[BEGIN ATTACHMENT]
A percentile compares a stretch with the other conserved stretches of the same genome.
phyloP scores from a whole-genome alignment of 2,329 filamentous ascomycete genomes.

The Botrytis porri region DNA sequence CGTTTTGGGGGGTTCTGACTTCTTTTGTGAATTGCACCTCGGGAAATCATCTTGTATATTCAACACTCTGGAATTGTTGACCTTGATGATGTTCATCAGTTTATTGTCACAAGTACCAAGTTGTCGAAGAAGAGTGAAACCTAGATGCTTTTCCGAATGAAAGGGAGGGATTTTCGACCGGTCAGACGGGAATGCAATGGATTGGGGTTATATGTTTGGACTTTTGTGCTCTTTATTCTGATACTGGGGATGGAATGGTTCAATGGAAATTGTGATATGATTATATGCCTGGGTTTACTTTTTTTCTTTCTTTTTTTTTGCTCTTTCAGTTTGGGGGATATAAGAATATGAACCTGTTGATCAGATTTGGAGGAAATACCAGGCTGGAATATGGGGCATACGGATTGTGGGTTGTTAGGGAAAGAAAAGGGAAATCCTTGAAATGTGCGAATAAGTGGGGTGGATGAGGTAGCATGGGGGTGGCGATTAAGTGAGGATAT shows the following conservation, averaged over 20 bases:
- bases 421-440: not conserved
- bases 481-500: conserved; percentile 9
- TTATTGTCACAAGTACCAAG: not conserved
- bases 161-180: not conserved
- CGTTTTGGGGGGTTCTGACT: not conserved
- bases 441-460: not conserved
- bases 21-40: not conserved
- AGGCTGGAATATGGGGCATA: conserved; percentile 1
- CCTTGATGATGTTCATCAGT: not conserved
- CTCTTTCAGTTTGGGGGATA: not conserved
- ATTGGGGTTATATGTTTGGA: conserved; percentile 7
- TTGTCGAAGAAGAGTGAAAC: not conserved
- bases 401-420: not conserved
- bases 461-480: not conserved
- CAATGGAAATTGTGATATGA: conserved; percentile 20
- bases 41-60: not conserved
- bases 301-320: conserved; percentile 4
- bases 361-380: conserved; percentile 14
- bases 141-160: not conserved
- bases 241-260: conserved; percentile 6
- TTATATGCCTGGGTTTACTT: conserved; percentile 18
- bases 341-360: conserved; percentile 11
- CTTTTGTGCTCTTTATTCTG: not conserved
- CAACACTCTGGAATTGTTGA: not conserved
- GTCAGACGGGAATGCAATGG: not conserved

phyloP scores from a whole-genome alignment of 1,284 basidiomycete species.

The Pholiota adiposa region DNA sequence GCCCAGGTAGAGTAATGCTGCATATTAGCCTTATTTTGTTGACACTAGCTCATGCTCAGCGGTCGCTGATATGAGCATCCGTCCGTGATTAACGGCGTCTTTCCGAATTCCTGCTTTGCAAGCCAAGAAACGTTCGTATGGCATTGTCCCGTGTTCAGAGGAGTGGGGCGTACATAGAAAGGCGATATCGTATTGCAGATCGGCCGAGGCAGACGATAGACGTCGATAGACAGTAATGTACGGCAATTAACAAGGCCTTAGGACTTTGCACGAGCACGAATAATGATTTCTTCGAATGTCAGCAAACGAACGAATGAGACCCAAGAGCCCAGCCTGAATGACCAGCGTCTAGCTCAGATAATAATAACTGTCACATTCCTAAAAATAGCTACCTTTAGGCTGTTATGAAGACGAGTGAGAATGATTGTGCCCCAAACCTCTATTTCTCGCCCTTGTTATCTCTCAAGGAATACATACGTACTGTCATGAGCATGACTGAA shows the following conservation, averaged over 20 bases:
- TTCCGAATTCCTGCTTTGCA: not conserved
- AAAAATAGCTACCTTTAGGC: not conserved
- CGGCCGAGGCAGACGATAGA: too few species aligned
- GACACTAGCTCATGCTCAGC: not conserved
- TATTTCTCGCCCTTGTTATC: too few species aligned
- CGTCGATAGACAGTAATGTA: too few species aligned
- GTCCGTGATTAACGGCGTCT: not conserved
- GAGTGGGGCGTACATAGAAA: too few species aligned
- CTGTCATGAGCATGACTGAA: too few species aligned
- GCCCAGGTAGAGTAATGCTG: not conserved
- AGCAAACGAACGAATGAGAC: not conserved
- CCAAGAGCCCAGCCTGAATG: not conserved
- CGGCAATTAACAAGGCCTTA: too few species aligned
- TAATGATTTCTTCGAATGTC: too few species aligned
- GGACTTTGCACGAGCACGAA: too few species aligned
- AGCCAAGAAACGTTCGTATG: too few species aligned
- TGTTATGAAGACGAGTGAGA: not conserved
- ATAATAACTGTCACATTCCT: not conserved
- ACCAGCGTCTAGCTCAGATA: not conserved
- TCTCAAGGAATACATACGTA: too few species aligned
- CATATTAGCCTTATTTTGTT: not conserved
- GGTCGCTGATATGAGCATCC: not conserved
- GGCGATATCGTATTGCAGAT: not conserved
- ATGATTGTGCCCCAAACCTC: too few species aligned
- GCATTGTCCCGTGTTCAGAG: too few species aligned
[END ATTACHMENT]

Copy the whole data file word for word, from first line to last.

A percentile compares a stretch with the other conserved stretches of the same genome.
phyloP scores from a whole-genome alignment of 2,329 filamentous ascomycete genomes.

The Botrytis porri region DNA sequence CGTTTTGGGGGGTTCTGACTTCTTTTGTGAATTGCACCTCGGGAAATCATCTTGTATATTCAACACTCTGGAATTGTTGACCTTGATGATGTTCATCAGTTTATTGTCACAAGTACCAAGTTGTCGAAGAAGAGTGAAACCTAGATGCTTTTCCGAATGAAAGGGAGGGATTTTCGACCGGTCAGACGGGAATGCAATGGATTGGGGTTATATGTTTGGACTTTTGTGCTCTTTATTCTGATACTGGGGATGGAATGGTTCAATGGAAATTGTGATATGATTATATGCCTGGGTTTACTTTTTTTCTTTCTTTTTTTTTGCTCTTTCAGTTTGGGGGATATAAGAATATGAACCTGTTGATCAGATTTGGAGGAAATACCAGGCTGGAATATGGGGCATACGGATTGTGGGTTGTTAGGGAAAGAAAAGGGAAATCCTTGAAATGTGCGAATAAGTGGGGTGGATGAGGTAGCATGGGGGTGGCGATTAAGTGAGGATAT shows the following conservation, averaged over 20 bases:
- bases 421-440: not conserved
- bases 481-500: conserved; percentile 9
- TTATTGTCACAAGTACCAAG: not conserved
- bases 161-180: not conserved
- CGTTTTGGGGGGTTCTGACT: not conserved
- bases 441-460: not conserved
- bases 21-40: not conserved
- AGGCTGGAATATGGGGCATA: conserved; percentile 1
- CCTTGATGATGTTCATCAGT: not conserved
- CTCTTTCAGTTTGGGGGATA: not conserved
- ATTGGGGTTATATGTTTGGA: conserved; percentile 7
- TTGTCGAAGAAGAGTGAAAC: not conserved
- bases 401-420: not conserved
- bases 461-480: not conserved
- CAATGGAAATTGTGATATGA: conserved; percentile 20
- bases 41-60: not conserved
- bases 301-320: conserved; percentile 4
- bases 361-380: conserved; percentile 14
- bases 141-160: not conserved
- bases 241-260: conserved; percentile 6
- TTATATGCCTGGGTTTACTT: conserved; percentile 18
- bases 341-360: conserved; percentile 11
- CTTTTGTGCTCTTTATTCTG: not conserved
- CAACACTCTGGAATTGTTGA: not conserved
- GTCAGACGGGAATGCAATGG: not conserved

phyloP scores from a whole-genome alignment of 1,284 basidiomycete species.

The Pholiota adiposa region DNA sequence GCCCAGGTAGAGTAATGCTGCATATTAGCCTTATTTTGTTGACACTAGCTCATGCTCAGCGGTCGCTGATATGAGCATCCGTCCGTGATTAACGGCGTCTTTCCGAATTCCTGCTTTGCAAGCCAAGAAACGTTCGTATGGCATTGTCCCGTGTTCAGAGGAGTGGGGCGTACATAGAAAGGCGATATCGTATTGCAGATCGGCCGAGGCAGACGATAGACGTCGATAGACAGTAATGTACGGCAATTAACAAGGCCTTAGGACTTTGCACGAGCACGAATAATGATTTCTTCGAATGTCAGCAAACGAACGAATGAGACCCAAGAGCCCAGCCTGAATGACCAGCGTCTAGCTCAGATAATAATAACTGTCACATTCCTAAAAATAGCTACCTTTAGGCTGTTATGAAGACGAGTGAGAATGATTGTGCCCCAAACCTCTATTTCTCGCCCTTGTTATCTCTCAAGGAATACATACGTACTGTCATGAGCATGACTGAA shows the following conservation, averaged over 20 bases:
- TTCCGAATTCCTGCTTTGCA: not conserved
- AAAAATAGCTACCTTTAGGC: not conserved
- CGGCCGAGGCAGACGATAGA: too few species aligned
- GACACTAGCTCATGCTCAGC: not conserved
- TATTTCTCGCCCTTGTTATC: too few species aligned
- CGTCGATAGACAGTAATGTA: too few species aligned
- GTCCGTGATTAACGGCGTCT: not conserved
- GAGTGGGGCGTACATAGAAA: too few species aligned
- CTGTCATGAGCATGACTGAA: too few species aligned
- GCCCAGGTAGAGTAATGCTG: not conserved
- AGCAAACGAACGAATGAGAC: not conserved
- CCAAGAGCCCAGCCTGAATG: not conserved
- CGGCAATTAACAAGGCCTTA: too few species aligned
- TAATGATTTCTTCGAATGTC: too few species aligned
- GGACTTTGCACGAGCACGAA: too few species aligned
- AGCCAAGAAACGTTCGTATG: too few species aligned
- TGTTATGAAGACGAGTGAGA: not conserved
- ATAATAACTGTCACATTCCT: not conserved
- ACCAGCGTCTAGCTCAGATA: not conserved
- TCTCAAGGAATACATACGTA: too few species aligned
- CATATTAGCCTTATTTTGTT: not conserved
- GGTCGCTGATATGAGCATCC: not conserved
- GGCGATATCGTATTGCAGAT: not conserved
- ATGATTGTGCCCCAAACCTC: too few species aligned
- GCATTGTCCCGTGTTCAGAG: too few species aligned